I’ve heard that descriptive statement time and time again the last dozen years or more. “I’m not wired that way.” It is often said in response to me answering a question about my current role on the staff of the church that I started over 35 years ago. When I explain that I created and executed a leadership succession plan and moved out of the driver’s seat to another seat on the bus, I hear some slight variation of this repeated phrase. “I don’t think I could do that. I’m just different. My Type A personality wouldn’t let me do that. I’m not wired that way.”
Let me share something that my wife has known for a very long time. I’m not wired that way either. It is not natural for me. I’m used to being in charge. I prefer my own way of doing things. I have opinions. In my mind, there is often one superior way to do things and the others are all inferior. Yes, me too. I’m not wired that way.
In Philippians 2:5-8, I am confronted with these words:
5 In your relationships with one another, have the same mindset as Christ Jesus:
6 Who, being in very nature God,
did not consider equality with God something to be used to his own advantage;
7 rather, he made himself nothing
by taking the very nature of a servant,
being made in human likeness.
8 And being found in appearance as a man,
he humbled himself
by becoming obedient to death—
even death on a cross!
I just reread the above scripture. I’m not wired that way. I do not automatically have the same mindset as Jesus. It’s very hard to make myself nothing and serve others. I don’t naturally gravitate toward humbling myself and putting myself in the background and moving someone else to the forefront. My personality type doesn’t want to do any of the above.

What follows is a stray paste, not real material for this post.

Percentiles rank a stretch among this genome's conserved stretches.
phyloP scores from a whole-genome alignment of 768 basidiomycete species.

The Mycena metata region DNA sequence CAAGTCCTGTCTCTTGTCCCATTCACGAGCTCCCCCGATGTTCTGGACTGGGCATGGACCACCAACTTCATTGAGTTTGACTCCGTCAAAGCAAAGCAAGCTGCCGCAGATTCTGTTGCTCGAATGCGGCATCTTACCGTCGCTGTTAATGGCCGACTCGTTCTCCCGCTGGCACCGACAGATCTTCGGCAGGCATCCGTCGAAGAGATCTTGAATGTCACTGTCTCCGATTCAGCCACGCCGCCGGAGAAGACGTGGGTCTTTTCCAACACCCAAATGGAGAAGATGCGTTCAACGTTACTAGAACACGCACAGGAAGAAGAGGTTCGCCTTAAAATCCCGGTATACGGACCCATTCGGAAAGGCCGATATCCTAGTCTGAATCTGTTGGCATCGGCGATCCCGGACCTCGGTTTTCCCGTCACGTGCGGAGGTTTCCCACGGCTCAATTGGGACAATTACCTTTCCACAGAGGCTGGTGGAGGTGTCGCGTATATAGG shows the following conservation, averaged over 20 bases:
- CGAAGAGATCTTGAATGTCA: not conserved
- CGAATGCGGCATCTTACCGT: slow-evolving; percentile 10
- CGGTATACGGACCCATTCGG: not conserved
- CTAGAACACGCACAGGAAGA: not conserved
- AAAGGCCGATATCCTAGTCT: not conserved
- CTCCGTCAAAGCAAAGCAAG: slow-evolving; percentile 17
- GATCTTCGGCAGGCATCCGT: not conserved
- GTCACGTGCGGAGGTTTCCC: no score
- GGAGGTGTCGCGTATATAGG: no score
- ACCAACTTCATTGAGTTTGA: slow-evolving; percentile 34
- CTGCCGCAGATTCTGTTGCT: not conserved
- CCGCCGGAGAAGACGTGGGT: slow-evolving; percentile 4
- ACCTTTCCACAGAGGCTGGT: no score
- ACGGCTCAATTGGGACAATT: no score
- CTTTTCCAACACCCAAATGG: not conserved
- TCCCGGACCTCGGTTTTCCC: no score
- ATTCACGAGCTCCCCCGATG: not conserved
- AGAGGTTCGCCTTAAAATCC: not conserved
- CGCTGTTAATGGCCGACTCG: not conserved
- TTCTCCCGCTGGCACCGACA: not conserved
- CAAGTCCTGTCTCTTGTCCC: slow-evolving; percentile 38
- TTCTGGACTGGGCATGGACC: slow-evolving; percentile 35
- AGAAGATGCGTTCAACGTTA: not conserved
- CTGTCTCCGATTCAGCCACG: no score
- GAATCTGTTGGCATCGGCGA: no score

But I’m grateful. I’m profoundly thankful that God’s great grace and His strength enables me to be a part of team that I no longer lead. I’m filled with appreciativeness that I can joyfully sit in another seat on the bus and let someone else do the driving. I’m blessed. I have over thirteen years of looking back and identifying that leadership succession plan as the best leadership decision I’ve ever made.
Is it easy? No. Is it possible? Yes. There is a bigger vision and there are daily choices I can make. In spite of the way I’m wired, I can choose to be rewired by the Holy Spirit and have the same mindset as Jesus. I can choose to humble myself. I can choose to be a servant. I can choose to not be offended if I’m not honored in the way I would prefer. I can choose to kneel and wash someone one else’s feet as Jesus did (John 13). I can choose to leave a legacy. I get to see the organization I started, still flourishing without me, instead of focusing on my emotions of the moment.
I’m not a superhero. I’m not a saint. It isn’t in my wiring to think less of me and more of others. Yet, I make daily choices to die to my own selfish desires and ask for God’s transformational power to live in the likeness of the one who gave His life for me. And, I love the long-term results, in me, in the others who’ve succeeded me, and in the organization that I started. All of us are thriving. To God be the glory!
QUESTION: What is the hardest aspect of replicating Jesus’ actions and attitudes in your own life? I’d love to learn from you in the comment section below.